“In all, the consumer price index is still up this year, but the pace of inflation is minimal and has been decelerating during the years of economic recovery since 2011. The CPI is up just 1.3 percent over the past 12 months.

That doesn’t mean prices are now poised to fall at grocery stores or hospitals, but it does give millions of consumers a welcome boost: Wages have been rising modestly while prices are generally quiescent. This year looks set to end with the best real pay increases since 2009 – a year when prices were falling and 6 million more Americans were unemployed.”

Most analysts believe the wage momentum should continue well into the New Year, with inflation staying relatively modest.  And a recent AAA report, released Dec. 12, forecast “no end in sight to lower gas prices as crude oil continues to fall sharply.”

6. Unemployment will fall to the low 5 percent range.

Job market gains were strong in 2014, and analysts expect that to continue – albeit a bit more slowly. “ Employment should continue to grow at a solid pace and perhaps above the 241,000 average for this year,” Berson says. “The unemployment rate should continue to decline, although more slowly than in the past few years as the labor force participation rate moves a bit higher.”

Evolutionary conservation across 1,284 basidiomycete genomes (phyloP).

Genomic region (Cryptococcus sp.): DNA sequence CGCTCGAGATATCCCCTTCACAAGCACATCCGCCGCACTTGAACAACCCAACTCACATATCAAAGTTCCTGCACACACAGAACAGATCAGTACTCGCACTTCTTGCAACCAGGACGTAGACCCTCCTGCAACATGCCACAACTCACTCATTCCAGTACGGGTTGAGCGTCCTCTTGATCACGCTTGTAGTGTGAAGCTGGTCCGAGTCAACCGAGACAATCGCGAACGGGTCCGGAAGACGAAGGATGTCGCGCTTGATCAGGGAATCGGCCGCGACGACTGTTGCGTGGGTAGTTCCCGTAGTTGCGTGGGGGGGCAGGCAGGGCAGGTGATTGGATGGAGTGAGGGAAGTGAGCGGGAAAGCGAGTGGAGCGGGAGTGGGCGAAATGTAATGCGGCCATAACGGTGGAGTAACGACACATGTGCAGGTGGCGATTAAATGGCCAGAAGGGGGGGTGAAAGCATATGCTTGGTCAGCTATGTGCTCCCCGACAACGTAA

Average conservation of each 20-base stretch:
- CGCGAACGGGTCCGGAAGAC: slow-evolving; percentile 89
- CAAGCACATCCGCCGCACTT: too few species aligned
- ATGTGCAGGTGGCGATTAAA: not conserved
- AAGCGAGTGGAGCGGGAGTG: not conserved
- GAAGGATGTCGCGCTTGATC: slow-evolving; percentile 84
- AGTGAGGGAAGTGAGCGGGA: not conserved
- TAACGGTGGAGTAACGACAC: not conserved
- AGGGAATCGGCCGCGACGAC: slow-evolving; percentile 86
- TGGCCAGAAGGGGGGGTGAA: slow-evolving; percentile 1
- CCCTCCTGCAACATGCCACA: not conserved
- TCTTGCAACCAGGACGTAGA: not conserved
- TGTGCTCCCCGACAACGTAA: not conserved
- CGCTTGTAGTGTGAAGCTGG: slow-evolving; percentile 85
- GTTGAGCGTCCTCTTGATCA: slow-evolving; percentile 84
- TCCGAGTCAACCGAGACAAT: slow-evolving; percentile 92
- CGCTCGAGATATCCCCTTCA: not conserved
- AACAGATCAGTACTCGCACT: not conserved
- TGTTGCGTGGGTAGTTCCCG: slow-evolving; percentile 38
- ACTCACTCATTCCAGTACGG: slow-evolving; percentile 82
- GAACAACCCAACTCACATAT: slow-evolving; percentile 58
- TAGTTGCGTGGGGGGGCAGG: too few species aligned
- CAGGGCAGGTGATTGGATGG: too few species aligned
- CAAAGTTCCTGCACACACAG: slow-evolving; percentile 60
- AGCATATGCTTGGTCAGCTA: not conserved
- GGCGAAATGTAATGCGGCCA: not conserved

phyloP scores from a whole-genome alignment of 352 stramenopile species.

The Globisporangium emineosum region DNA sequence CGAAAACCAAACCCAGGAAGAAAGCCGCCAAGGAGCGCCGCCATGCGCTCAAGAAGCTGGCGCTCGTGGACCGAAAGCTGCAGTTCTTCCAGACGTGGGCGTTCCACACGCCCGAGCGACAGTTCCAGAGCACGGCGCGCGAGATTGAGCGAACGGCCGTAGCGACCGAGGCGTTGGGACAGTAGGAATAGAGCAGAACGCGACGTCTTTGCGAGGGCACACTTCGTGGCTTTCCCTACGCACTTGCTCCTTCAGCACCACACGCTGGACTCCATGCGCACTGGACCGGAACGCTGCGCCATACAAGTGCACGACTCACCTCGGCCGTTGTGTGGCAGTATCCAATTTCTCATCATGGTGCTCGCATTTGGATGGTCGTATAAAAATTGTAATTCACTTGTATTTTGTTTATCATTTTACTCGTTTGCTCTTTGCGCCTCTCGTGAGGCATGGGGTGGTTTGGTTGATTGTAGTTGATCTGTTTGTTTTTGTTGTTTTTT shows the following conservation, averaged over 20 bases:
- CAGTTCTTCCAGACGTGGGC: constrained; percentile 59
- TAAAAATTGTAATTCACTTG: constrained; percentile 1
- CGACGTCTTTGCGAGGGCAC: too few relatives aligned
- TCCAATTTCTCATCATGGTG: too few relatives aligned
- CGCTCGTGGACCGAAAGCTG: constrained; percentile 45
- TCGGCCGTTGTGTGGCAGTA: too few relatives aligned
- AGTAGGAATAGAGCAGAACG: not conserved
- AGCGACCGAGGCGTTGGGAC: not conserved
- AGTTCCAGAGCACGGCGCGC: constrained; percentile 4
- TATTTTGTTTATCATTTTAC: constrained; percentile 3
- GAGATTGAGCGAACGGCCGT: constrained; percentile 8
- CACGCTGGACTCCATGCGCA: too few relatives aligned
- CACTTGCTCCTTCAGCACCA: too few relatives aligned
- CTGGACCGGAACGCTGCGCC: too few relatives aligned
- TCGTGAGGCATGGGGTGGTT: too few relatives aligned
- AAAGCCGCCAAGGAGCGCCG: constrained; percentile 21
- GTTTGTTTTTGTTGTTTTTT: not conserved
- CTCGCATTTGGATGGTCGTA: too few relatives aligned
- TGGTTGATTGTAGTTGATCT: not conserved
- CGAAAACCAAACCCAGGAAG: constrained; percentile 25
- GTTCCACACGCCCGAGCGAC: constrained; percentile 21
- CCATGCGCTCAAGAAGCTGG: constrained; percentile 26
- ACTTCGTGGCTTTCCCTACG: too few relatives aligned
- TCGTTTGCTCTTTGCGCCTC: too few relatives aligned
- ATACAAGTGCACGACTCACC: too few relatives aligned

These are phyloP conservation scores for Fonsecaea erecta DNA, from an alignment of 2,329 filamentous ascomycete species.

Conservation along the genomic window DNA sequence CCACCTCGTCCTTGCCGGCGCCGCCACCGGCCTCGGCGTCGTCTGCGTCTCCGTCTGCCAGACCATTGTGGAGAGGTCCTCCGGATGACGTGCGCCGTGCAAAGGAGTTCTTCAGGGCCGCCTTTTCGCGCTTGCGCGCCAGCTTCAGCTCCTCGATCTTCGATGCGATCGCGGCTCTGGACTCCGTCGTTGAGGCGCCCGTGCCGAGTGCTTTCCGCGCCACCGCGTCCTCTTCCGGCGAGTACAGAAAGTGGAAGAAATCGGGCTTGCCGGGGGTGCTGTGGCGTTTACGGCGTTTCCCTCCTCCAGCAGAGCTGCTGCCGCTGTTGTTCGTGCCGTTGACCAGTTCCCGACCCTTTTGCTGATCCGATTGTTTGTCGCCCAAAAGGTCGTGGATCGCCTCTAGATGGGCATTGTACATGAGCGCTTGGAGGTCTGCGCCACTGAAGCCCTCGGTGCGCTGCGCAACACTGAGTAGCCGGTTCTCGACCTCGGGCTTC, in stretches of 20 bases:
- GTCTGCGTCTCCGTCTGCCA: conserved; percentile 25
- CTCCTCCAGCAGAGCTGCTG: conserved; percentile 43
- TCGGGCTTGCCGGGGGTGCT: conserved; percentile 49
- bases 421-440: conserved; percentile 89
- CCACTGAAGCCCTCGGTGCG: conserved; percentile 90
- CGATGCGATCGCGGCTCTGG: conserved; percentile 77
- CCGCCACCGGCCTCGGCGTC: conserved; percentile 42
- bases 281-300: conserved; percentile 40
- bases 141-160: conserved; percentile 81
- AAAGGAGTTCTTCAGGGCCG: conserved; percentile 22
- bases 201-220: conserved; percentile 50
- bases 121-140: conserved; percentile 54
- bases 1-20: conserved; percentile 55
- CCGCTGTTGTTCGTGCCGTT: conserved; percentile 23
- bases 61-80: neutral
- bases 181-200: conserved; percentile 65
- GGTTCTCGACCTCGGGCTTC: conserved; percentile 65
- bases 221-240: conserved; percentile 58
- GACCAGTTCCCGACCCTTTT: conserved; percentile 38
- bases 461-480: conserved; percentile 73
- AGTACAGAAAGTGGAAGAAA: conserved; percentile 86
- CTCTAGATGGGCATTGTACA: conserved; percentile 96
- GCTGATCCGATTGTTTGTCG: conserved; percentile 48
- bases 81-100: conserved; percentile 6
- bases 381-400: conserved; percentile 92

For qualified workers, 2015 will be a buyer’s market. Sixty percent of US hiring managers and recruiters expect an uptick in hiring next year, according to a survey from Dice Holdings, a company that runs career services websites for a wide range of industries. Some 42 percent of hiring managers also said it will take longer to fill open positions, because of a dearth of qualified candidates. 

Prospects aren’t rosy for everyone, however. “The long-term unemployment rate is going down much more slowly than the overall unemployment rate,” Ofer Sharone, an employment expert at the Massachusetts Institute of Technology, told Forbes Dec. 17. He’s referring to the 3 million or so US workers that have been off the job for six months or more.